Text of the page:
Stalk rots are the most common diseases of dent corn in Kentucky. It is estimated that these diseases reduce annual yields by a minimum of 3 percent. In certain years, yield losses may reach 10 to 20 percent. Losses are due to (1) premature plant death which results in poor filling of ears or light test weights for the grain, and (2) harvest losses associated with stalk breakage or lodging. Furthermore, problems with ear rot are usually greater where lodging occurs, particularly when the harvest season is wet.
Several fungi and bacteria can cause stalk rots. Those which may occur in midseason include Pythium stalk rot (Pythium aphanidermatum) which most frequently develops when weather is excessively wet during the summer months, and bacterial stalk rot (Erwinia chrysanthemi pv zeae) which most frequently develops when heavy rains occur prior to tassel emergence.
However, the majority of stalk rots observed in Kentucky occur late in the season. The common late-season stalk rots are caused by fungi and include: Gibberella stalk rot (Gibberella zeae, =Fusarium graminearum), anthracnose (Colletotrichum graminicola), Fusarium stalk rot (Fusarium moniliforme), charcoal rot (Macrophomina phaseolina), and Diplodia stalk rot (Diplodia maydis). It is common for more than one stalk rot organism to attack a plant at the same time.
Stalk rots caused by Gibberella, Fusarium and Diplodia fungi are not usually apparent until several weeks after pollination. Diseased plants may die suddenly in various areas within the field, with leaves first turning a dull, grayish-green similar to the color caused by frost or drought damage. Death of the entire plant follows within 7 to 10 days in susceptible hybrids. The lower internodes turn from green to tan, straw-colored, or dark brown and are spongy and easily crushed. When the stalks are split lengthwise, only the vascular strands are intact and the pith tissue is decayed.
Stalks infected with the Gibberella fungus have a characteristic pink to reddish discoloration of the pith and vascular strands. The breakdown of pith tissues starts at the nodes soon after pollination and becomes more severe as the plant matures. Rotting also commonly affects the roots and crown as well as the lower internodes. An additional identifying feature is the presence of small, round, bluish-black perithecia (fungal-fruiting bodies) which form on the surface of Gibberella-infected stalks in the fall or the following spring. These fruiting bodies are easily scraped off with a thumbnail. Fusarium stalk rot looks similar to Gibberella, except that the discoloration of infected tissues commonly varies from whitish-pink to salmon.
Diplodia stalk rot can be distinguished from other stalk rot diseases by the numerous, small, black dots (pycnidia) which the fungus produces at or near the lower nodes of infected stalks. Unlike the perithecia formed by the Gibberella fungus (which may also be clustered near the lower nodes), the pycnidia of Diplodia are embedded in the rind and can not be scraped off with a fingernail. However, individual stalks may have fruiting bodies of both fungi if a double infection has occurred.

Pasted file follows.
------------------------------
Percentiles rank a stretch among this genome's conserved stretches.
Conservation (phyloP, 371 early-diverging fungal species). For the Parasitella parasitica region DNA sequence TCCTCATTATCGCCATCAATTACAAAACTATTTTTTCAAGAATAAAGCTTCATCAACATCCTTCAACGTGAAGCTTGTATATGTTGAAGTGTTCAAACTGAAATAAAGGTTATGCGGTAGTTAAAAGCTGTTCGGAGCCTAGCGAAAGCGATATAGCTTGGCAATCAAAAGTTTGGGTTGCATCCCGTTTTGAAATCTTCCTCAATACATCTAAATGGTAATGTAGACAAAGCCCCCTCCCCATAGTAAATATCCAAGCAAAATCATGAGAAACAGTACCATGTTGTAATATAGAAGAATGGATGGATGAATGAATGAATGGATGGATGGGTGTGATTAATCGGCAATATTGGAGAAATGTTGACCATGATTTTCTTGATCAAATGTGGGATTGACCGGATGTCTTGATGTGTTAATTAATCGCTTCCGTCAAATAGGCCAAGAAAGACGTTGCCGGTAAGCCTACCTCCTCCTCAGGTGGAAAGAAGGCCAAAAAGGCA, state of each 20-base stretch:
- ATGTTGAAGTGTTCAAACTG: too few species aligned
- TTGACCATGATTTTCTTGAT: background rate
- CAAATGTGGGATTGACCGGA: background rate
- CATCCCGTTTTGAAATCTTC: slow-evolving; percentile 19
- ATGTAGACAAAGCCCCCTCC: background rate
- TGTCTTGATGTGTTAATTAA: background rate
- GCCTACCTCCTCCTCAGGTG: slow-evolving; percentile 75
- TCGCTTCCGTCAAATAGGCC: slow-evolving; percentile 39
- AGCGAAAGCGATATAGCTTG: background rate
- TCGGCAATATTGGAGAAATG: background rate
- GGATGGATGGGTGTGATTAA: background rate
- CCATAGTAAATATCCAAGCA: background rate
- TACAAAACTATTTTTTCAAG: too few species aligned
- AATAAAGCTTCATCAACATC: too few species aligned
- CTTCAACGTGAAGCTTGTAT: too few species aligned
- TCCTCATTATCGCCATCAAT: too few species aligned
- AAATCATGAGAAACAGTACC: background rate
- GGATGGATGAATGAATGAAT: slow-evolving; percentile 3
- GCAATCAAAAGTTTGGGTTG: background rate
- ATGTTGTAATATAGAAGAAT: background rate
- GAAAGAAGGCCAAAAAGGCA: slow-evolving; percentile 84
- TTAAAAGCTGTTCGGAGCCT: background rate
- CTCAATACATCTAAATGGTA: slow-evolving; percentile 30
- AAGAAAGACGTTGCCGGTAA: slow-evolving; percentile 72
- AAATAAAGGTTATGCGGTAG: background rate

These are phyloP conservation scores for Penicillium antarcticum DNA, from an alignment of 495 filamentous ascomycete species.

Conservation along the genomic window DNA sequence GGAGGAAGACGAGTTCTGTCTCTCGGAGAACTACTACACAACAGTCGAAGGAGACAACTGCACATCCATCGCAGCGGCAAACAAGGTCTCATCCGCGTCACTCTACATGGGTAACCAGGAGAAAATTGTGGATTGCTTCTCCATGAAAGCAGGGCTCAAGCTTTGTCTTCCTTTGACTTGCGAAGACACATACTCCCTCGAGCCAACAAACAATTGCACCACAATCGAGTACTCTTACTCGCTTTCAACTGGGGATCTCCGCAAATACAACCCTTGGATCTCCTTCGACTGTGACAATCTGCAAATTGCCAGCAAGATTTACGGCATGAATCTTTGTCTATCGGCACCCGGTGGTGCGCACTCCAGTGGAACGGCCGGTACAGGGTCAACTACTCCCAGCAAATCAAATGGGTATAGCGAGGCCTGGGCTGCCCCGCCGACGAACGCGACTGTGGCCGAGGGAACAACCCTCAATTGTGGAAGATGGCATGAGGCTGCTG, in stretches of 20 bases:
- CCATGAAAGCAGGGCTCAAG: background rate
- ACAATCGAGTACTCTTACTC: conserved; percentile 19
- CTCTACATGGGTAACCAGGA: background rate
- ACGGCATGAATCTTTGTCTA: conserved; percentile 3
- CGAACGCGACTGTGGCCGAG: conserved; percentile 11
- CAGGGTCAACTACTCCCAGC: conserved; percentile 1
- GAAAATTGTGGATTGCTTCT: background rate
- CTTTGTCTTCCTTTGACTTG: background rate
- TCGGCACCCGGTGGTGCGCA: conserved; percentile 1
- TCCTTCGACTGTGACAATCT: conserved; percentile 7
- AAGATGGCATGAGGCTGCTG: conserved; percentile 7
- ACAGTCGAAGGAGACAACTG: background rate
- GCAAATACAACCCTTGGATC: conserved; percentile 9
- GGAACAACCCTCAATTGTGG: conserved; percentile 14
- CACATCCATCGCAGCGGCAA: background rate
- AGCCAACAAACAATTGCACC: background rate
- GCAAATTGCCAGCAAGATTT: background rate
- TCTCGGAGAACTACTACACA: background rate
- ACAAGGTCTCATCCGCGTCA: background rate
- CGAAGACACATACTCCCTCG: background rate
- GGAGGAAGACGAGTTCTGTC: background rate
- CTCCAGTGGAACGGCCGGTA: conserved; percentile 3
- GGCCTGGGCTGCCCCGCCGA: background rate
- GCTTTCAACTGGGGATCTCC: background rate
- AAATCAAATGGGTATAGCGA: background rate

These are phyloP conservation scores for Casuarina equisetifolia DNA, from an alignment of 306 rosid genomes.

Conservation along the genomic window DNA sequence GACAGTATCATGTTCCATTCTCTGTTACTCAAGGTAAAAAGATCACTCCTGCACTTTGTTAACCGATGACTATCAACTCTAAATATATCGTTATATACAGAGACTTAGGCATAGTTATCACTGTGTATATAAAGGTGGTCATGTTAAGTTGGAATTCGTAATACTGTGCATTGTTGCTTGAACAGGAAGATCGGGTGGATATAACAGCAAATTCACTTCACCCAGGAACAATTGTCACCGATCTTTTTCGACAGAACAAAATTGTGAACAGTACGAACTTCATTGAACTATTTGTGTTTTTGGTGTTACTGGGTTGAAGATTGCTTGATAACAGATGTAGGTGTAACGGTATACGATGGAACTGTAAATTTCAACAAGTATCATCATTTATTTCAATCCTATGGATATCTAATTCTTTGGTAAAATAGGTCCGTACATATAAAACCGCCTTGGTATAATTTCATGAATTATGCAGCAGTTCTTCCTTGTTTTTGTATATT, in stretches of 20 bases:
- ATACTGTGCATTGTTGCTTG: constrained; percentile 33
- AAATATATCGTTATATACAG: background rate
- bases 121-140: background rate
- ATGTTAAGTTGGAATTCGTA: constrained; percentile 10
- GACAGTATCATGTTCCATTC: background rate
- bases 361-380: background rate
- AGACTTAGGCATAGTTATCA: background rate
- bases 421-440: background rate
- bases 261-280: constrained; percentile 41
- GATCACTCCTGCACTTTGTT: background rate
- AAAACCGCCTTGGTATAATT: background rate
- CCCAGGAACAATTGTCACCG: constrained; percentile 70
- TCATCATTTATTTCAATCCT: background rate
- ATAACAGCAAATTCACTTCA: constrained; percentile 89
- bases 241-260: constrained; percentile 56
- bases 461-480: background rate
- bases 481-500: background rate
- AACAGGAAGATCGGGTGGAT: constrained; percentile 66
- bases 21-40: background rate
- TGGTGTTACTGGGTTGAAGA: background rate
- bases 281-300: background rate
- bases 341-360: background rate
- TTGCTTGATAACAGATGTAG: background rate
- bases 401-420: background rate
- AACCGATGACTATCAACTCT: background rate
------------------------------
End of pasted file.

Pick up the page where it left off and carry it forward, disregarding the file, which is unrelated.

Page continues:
Corn anthracnose has become much more prevalent in Kentucky since the early 1970s. In addition to rotting the lower stalk, the anthracnose fungus is capable of attacking the stalk above the ears, causing dieback and breakage of the plant tops (borer injury in the top of the plant may cause similar symptoms). The fungus also commonly causes a leaf blight. Although the lower stalk rot phase of anthracnose may cause very susceptible hybrids to be killed before pollination, most hybrids are killed only a week or two before normal maturity. A shiny black or dark brown discoloration of the rind late in the season is a typical symptom of anthracnose on the stalk. This black discoloration usually extends up the stalk for several internodes and may uniformly discolor the rind or give it a blotchy or speckled appearance. The pith tissue beneath these lesions becomes brown or black, especially around the nodes. When lodging occurs, it is usually higher on the plant than with other stalk rot diseases.
Charcoal rot is most abundant in hot, dry seasons. As infected plants approach maturity, stalks are killed and the interior of the lower internodes disintegrates. The disease is readily distinguished by the presence of numerous, small, round to irregular, black fungal bodies (sclerotia), which are present in large numbers along the vascular strands in the interior of rotted stalks. The disease derives its common name from the presence of these sclerotia, which resemble specks of charcoal dust. Sclerotia may also be found just beneath the stalk surface and on the roots.
Pythium stalk rot usually occurs during extended hot (optimum temperature of 90 degrees F or 32 degrees C), wet weather from late June to September. The disease is most common in riverbottom fields where the air and soil drainage are poor and the humidity is high. The interior of the stalk looks water-soaked. Usually, only a single internode just above the soil line is attacked. Diseased tissue appears water-soaked and brown, becomes soft, and often causes the plant to collapse; however, infected plants may remain green and turgid for several weeks because the vascular bundles remain intact. Positive diagnosis can be made by microscopic examination for the round, thick-walled oospores of the Pythium fungus in diseased tissue.
Bacterial stalk rot usually appears as a tan to dark brown, water-soaked, soft or slimy disintegration of pith tissues at a single internode. Affected stalks suddenly collapse and are usually twisted. The tips of the uppermost leaves often wilt, followed by the appearance of a slimy soft rot at the base of the whorl. The decay spreads rapidly downward until the affected plants collapse. Diseased plants often have a foul odor. The development of bacterial soft rot, like Pythium stalk rot, is favored by high temperatures (85 to 95 degrees F, 29 to 35 degrees C) and poor air circulation. General infection may occur following flooding and where corn is sprinkler-irrigated from a surface source of water, such as a river, farm pond or lake.